When a couple decides to get married, they usually agree to share what they own. If the marriage were to end in divorce, the marital estate is divided under the equitable distribution doctrine. Unlike community property states, which divide the couple’s assets in a 50/50 division, Illinois law says the couple’s assets need to be divided equitably based on certain factors. Some of these factors include:
- How long the couple was married
- Each spouse’s contribution to the marital estate
- The value of the assets
- What each spouse’s financial circumstances will be after the divorce
- Tax implications
- Whether spousal support will be paid
One factor that usually supersedes all other factors is whether the couple had a valid prenuptial agreement. A prenuptial agreement is a legal contract entered into by the couple prior to the marriage which stipulates how assets and property will be divided in the event the couple divorces. The agreement can also address any outstanding debt the couple has and spousal support/maintenance.
Although it is recommended that every couple draw up a prenuptial agreement before the wedding, many couples choose not to. The good news for those couples is that Illinois law also recognizes postnuptial agreements.
Postnuptial agreements address the same terms and/or issues that prenuptial agreements do. The only difference is that the agreement is entered into at some point after the couple has married.
Reasons Why Married Couples Choose to Sign a Postnuptial Agreement
In certain marital situations, signing a postnuptial agreement is highly recommended. Typically, postnuptial agreements are established because of the following:
- One of the spouses has significant assets and the couple did not enter into a prenuptial agreement before they married.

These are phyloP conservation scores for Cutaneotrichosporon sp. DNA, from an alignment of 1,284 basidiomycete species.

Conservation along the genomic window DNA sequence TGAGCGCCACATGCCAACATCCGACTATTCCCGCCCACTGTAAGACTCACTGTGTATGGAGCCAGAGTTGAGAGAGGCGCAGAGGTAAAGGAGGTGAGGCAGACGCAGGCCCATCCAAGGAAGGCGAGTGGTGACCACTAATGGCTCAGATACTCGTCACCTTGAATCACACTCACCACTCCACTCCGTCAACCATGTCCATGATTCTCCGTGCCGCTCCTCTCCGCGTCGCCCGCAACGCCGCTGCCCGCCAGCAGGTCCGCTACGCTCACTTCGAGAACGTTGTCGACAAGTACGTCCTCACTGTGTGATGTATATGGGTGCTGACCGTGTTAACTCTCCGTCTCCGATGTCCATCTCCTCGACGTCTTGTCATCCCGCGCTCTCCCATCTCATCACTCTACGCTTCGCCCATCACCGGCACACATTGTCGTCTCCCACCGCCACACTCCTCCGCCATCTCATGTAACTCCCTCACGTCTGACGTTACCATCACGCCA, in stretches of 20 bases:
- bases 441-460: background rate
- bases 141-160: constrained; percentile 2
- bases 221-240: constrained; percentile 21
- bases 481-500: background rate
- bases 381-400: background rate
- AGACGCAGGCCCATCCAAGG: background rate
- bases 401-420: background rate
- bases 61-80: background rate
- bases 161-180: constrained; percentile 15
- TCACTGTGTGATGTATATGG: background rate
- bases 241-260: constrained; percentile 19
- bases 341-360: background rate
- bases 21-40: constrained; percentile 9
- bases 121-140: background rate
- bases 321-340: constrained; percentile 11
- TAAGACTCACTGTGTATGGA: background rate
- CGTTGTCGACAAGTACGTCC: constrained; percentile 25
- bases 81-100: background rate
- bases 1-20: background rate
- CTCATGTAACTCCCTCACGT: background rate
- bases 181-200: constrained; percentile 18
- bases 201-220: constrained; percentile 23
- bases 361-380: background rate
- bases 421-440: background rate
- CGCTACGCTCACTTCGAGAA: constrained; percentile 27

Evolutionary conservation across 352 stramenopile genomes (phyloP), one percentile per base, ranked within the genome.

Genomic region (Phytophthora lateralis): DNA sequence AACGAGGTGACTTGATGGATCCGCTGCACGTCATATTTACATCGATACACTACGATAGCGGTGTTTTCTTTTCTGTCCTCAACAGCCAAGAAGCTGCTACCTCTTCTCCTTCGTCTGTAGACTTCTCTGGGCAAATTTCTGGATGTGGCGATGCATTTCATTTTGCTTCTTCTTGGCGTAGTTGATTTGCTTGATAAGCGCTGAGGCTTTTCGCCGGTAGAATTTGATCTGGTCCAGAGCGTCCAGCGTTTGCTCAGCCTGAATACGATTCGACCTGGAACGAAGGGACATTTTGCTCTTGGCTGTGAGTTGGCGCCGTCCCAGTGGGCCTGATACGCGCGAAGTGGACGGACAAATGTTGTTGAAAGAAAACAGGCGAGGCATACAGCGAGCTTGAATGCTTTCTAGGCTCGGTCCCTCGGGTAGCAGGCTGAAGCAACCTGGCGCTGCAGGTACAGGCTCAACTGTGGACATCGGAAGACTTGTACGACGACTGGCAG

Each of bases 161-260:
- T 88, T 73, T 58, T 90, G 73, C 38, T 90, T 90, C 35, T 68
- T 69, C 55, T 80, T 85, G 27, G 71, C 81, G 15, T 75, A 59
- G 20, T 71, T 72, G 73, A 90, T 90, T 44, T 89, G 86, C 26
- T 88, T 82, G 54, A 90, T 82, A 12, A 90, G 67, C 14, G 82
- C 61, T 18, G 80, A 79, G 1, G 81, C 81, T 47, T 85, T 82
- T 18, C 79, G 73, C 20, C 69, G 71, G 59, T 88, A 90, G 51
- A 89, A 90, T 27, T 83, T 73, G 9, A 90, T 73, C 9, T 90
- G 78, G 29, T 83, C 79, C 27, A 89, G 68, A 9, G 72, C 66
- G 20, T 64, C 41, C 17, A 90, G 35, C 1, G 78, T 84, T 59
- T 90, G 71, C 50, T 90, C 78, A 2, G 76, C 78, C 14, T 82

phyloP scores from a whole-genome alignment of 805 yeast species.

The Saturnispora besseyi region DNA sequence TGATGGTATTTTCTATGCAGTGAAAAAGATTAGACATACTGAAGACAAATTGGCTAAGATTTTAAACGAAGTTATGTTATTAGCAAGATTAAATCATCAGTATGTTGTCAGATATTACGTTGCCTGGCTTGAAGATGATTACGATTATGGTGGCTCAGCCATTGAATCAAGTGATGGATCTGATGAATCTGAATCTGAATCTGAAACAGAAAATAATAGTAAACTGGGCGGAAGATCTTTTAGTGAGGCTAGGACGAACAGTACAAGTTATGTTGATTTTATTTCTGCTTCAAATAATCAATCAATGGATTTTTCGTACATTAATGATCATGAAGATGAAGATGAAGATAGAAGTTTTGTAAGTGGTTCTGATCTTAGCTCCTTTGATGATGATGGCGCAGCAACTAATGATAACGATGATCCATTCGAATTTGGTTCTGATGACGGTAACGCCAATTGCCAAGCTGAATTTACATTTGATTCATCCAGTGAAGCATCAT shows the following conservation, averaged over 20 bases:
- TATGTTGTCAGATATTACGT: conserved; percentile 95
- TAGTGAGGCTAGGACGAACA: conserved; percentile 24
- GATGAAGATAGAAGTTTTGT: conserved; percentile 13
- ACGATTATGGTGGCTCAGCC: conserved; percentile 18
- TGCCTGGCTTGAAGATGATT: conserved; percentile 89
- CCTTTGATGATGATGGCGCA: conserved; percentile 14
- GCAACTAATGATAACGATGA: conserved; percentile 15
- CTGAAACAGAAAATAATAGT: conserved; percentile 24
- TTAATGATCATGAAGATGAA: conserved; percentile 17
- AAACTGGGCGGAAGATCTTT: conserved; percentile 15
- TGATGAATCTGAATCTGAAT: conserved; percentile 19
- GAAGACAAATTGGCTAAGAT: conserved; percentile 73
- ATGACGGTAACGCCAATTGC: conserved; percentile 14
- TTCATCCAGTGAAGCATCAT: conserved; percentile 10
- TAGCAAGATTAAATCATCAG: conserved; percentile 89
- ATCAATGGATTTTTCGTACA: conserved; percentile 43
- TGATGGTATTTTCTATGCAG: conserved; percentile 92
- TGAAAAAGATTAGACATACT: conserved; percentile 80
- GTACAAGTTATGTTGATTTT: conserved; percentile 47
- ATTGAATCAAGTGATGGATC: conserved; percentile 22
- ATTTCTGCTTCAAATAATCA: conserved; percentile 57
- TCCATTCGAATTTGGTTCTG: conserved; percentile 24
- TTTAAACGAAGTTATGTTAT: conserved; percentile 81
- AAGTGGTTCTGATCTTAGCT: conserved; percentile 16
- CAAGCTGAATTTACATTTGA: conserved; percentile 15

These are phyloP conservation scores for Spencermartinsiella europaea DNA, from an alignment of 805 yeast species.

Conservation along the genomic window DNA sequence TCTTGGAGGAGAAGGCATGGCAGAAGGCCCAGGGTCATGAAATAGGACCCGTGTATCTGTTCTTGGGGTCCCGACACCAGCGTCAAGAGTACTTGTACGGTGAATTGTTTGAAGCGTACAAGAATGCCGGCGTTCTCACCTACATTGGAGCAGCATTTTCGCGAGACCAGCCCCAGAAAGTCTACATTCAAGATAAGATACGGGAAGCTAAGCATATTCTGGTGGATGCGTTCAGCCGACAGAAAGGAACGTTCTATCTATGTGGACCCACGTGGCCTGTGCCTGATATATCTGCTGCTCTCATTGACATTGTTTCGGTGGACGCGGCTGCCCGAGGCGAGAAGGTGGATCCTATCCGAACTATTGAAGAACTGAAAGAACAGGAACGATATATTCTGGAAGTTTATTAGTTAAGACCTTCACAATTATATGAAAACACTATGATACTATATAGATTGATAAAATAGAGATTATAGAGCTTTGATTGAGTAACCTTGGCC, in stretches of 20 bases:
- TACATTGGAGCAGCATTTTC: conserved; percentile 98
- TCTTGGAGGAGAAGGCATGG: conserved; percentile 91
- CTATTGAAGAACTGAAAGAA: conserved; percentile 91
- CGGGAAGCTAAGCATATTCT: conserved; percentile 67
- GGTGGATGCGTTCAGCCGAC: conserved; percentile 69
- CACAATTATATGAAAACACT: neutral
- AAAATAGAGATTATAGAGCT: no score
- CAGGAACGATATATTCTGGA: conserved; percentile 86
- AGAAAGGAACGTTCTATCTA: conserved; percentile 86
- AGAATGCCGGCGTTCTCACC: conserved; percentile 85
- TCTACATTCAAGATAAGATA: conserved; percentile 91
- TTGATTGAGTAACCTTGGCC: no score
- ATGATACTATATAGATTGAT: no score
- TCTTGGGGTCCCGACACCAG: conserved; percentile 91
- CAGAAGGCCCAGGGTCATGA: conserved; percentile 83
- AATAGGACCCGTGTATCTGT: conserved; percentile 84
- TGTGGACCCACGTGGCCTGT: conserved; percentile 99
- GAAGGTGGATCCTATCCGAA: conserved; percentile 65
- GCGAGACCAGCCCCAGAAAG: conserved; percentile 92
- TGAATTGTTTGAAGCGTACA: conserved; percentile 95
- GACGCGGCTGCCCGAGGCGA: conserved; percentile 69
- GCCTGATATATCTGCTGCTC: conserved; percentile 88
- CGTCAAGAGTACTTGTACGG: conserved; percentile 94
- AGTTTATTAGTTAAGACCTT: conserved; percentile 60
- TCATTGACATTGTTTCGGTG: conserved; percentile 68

- One or both of the spouses have children from previous relationships or marriages. Having a postnuptial agreement can ensure that each spouse’s children receive the inheritance according to their parents’ wishes.
- One spouse has taken on insurmountable debt or has previously made irresponsible financial decisions.
- One spouse has a profitable and established business
- One spouse has inherited a substantial amount of money or property
How to Establish a Valid Postnuptial
To considered valid, enforceable, and legal under Illinois law, a postnuptial agreement must meet the following criteria:
- It must be written. An oral postnuptial agreement will not be considered valid.
- It must be signed by both spouses. Additionally, it should be notarized by a third party.
- It must be voluntary. One spouse cannot threaten, deceive, coerce, or physically force the other to sign the postnuptial agreement. If any of the following have occurred during the making and signing of the postnuptial agreement, the document is not valid.
- It must be fair. A postnuptial agreement cannot favor one spouse over the other.
- It must include full disclosure regarding property, assets, income, debt, and any other issue the couple has added.
Contact an Elmhurst, Illinois Postnuptial Attorney Today
If you are married and have decided that you and your spouse should draw up a postnuptial agreement, contact a skilled DuPage County, Illinois family law attorney at Weiss-Kunz & Oliver, LLC. Contact us at 312-605-4041.